A recent research study, as part of the determination of Forbes America’s Best Places to Work Initiative, looked at over 40 cities to see where workers feel the most engaged.
The analysis conducted by Quantum Workplace defined engaged workers as those who spoke highly of their place of employment, exerted extra discretionary effort into their jobs, and maintained strong interest in staying with their company.
The average percentage for employee engagement in the top five cities was 74.9, nearly seven points higher than the national average. The top city on the list, Huntsville, Alabama, was also the most improved city, increasing engagement by almost 18 percent from the year before.
Top 5 Cities for Employee Engagement
Huntsville, Alabama – 77% of employees engaged
Miami-Dade, Florida – 74.7% of employees engaged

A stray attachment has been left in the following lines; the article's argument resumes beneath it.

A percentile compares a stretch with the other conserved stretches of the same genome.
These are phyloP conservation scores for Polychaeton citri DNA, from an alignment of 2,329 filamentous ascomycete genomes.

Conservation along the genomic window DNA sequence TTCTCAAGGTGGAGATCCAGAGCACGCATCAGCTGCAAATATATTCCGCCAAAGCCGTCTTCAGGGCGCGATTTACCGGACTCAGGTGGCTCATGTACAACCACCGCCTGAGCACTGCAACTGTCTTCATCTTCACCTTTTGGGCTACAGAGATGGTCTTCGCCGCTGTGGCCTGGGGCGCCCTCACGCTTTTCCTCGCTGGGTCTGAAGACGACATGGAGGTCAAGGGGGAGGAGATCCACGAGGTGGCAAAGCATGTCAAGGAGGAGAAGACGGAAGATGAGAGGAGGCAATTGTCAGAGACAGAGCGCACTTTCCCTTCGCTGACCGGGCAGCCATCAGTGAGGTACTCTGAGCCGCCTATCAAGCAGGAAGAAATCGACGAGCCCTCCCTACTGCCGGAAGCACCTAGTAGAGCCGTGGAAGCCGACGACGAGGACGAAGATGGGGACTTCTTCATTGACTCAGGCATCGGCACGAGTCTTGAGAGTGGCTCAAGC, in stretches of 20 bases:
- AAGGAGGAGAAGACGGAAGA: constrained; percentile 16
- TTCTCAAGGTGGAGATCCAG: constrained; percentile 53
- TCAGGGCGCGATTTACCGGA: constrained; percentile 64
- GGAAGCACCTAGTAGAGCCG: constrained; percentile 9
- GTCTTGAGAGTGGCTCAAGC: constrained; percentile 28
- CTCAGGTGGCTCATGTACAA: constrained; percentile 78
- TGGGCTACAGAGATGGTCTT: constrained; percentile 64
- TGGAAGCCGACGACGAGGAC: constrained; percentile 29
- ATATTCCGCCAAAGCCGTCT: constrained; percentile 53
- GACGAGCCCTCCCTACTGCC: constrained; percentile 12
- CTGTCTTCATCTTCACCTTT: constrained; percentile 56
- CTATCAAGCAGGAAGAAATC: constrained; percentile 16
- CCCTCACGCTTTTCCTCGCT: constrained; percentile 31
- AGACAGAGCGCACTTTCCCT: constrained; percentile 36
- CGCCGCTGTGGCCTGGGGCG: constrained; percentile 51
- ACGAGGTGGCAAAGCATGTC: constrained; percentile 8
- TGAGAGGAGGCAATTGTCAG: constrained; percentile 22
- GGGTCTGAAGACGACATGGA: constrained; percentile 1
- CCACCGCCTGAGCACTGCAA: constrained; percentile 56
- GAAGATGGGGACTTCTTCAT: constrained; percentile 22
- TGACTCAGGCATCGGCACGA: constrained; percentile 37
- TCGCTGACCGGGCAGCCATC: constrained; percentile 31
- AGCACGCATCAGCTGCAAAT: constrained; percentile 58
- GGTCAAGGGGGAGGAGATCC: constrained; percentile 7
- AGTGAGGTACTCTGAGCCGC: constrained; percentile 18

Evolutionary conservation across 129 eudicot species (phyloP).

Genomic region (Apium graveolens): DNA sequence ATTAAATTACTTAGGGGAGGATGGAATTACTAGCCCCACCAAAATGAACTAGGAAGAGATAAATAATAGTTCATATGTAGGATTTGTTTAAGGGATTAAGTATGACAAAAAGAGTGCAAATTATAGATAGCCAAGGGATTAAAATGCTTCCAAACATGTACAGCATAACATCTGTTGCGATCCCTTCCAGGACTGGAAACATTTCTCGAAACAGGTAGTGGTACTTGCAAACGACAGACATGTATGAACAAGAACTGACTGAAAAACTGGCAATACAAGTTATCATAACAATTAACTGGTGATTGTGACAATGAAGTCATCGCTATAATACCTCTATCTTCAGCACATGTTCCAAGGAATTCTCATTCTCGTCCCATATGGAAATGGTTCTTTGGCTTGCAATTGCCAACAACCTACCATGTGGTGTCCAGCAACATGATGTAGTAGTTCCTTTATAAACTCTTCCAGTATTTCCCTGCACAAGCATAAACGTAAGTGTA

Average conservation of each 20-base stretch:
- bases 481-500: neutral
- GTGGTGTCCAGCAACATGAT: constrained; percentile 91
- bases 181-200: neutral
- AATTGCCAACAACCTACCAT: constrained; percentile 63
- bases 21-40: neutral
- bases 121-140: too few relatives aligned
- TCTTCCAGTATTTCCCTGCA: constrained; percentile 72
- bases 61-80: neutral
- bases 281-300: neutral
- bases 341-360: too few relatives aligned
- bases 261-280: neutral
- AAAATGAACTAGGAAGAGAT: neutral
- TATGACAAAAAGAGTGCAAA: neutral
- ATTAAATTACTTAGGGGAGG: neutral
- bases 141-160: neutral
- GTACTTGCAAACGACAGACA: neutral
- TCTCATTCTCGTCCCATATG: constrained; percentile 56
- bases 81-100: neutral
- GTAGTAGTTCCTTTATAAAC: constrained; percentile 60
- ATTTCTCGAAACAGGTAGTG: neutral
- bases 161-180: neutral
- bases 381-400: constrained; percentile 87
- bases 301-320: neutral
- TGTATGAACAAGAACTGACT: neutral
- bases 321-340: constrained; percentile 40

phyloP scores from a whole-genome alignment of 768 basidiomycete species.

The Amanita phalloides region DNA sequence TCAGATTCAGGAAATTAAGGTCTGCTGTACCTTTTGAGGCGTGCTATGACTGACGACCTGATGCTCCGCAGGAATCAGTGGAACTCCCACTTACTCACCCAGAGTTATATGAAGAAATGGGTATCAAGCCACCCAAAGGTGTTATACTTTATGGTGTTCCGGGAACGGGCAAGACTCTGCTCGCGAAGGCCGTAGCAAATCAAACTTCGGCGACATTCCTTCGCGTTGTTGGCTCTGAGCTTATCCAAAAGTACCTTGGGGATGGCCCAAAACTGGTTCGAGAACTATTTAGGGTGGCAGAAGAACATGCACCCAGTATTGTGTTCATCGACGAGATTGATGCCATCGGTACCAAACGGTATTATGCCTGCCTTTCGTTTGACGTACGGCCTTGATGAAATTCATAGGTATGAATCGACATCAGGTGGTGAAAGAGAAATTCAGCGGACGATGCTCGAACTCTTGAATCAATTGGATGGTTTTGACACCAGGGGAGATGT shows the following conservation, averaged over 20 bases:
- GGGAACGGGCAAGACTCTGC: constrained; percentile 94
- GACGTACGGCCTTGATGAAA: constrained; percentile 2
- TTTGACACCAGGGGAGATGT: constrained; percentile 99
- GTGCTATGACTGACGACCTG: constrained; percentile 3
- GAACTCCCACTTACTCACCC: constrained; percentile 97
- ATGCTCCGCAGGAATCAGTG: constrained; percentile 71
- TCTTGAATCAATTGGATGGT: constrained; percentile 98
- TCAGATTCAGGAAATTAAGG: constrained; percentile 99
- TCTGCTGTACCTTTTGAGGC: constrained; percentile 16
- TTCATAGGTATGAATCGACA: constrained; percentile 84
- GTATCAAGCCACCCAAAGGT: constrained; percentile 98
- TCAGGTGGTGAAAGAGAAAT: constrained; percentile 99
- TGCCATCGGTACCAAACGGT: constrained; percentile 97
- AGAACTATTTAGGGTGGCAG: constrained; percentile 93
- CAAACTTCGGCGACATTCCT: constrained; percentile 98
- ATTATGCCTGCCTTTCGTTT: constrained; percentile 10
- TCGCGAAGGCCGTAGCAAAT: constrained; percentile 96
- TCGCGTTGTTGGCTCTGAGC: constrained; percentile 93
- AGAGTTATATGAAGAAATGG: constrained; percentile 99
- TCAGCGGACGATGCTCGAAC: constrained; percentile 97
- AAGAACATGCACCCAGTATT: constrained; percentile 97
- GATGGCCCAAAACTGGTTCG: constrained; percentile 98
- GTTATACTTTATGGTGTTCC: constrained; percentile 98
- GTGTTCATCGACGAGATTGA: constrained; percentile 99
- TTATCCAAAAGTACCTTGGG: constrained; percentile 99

Nashville, Tennessee – 74.4% of employees engaged
Austin, Texas – 74.2% of employees engaged
San Antonio, Texas – 73.5% of employees engaged
Bottom 5 Cities for Employee Engagement
Lincoln, Nebraska – 57.1% of employees engaged
Kansas City, Missouri – 59.6% of employees engaged
Minneapolis/St. Paul, Minnesota – 60.7% of employees engaged
Albuquerque, New Mexico – 61.2% of employees engaged
Las Vegas, Nevada – 61.3% of employees engaged
A separate study on employee engagement by Gallup Inc. found that, by state, Louisiana leads the country with the highest percentage of engaged workers at 37 percent, followed by Oklahoma at 36 percent. The lowest number of engaged workers by state was in Minnesota at 26 percent. Meanwhile, 21 percent of workers in Rhode Island are actively disengaged, as are 20 percent of workers in New Jersey, Connecticut, Pennsylvania, New York, Michigan, Vermont, Kentucky, and Illinois.
In terms of industry-based engagement, Quantum Workplace’s 2013 Employee Engagement Trend Report found that real estate, accommodation and food service, construction, technology, and professional services had the highest levels of engagement. The lowest levels of engagement were found in healthcare, education, nonprofit, manufacturing, utilities, and public administration.